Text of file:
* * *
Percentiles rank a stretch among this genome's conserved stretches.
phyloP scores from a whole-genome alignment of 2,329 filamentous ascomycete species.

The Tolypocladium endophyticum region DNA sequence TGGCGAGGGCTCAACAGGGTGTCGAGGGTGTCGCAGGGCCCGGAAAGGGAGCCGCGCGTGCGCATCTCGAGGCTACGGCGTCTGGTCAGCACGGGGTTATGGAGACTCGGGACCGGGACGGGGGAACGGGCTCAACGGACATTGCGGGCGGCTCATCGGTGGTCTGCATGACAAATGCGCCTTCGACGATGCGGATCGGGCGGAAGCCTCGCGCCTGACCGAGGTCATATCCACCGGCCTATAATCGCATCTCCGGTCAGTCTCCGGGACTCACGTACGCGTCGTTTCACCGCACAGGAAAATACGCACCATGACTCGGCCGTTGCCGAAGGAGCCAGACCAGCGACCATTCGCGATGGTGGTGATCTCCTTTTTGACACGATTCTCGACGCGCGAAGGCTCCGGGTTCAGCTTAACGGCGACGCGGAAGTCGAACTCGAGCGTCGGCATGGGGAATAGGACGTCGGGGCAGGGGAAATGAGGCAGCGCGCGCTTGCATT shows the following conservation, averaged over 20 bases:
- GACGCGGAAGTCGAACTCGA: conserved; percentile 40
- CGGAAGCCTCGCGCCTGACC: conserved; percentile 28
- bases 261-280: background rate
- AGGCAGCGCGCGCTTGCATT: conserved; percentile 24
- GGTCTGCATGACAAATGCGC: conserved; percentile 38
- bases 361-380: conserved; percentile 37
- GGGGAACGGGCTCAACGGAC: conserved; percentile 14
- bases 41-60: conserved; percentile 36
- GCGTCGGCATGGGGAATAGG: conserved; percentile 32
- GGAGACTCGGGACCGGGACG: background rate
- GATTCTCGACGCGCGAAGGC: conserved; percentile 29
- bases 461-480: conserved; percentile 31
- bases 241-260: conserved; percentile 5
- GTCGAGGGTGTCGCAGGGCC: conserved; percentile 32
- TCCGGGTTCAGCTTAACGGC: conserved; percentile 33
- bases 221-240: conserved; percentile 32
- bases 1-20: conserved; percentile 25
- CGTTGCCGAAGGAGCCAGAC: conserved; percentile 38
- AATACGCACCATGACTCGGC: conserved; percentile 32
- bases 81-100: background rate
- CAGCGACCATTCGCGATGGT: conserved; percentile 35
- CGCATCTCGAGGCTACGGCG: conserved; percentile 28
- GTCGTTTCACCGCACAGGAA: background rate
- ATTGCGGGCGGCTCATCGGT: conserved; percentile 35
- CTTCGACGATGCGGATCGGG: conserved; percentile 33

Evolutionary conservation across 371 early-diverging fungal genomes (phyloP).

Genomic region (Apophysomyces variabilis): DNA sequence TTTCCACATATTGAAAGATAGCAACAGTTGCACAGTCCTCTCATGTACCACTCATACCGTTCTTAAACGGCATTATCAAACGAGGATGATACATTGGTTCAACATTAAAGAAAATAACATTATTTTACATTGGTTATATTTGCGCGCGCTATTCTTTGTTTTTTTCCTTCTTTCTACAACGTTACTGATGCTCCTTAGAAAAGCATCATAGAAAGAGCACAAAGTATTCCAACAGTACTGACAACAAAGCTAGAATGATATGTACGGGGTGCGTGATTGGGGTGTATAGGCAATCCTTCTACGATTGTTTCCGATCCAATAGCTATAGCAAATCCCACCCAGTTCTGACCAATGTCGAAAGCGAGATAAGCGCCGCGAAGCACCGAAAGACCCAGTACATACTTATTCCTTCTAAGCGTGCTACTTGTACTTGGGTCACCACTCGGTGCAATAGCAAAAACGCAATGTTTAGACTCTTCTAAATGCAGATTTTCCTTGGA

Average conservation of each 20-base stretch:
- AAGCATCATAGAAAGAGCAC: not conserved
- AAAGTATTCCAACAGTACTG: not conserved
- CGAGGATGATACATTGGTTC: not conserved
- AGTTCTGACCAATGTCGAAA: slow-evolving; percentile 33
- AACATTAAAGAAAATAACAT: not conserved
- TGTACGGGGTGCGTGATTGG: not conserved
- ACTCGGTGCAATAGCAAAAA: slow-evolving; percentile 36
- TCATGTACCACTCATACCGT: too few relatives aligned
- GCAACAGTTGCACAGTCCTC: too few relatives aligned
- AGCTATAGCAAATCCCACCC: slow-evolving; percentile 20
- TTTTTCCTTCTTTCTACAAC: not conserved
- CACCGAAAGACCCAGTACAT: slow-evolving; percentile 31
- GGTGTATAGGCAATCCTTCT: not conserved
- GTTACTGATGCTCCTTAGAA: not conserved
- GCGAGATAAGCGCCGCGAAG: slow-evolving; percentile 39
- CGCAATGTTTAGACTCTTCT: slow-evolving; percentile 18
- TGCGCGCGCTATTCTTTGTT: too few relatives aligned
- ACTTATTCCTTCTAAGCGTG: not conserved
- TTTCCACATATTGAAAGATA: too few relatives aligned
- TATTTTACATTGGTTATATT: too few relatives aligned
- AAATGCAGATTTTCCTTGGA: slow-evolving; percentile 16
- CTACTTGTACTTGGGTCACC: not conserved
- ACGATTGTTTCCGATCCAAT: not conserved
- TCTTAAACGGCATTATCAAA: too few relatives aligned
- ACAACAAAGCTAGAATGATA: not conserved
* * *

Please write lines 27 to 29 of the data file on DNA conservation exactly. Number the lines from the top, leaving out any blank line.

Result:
- ATTGCGGGCGGCTCATCGGT: conserved; percentile 35
- CTTCGACGATGCGGATCGGG: conserved; percentile 33

Evolutionary conservation across 371 early-diverging fungal genomes (phyloP).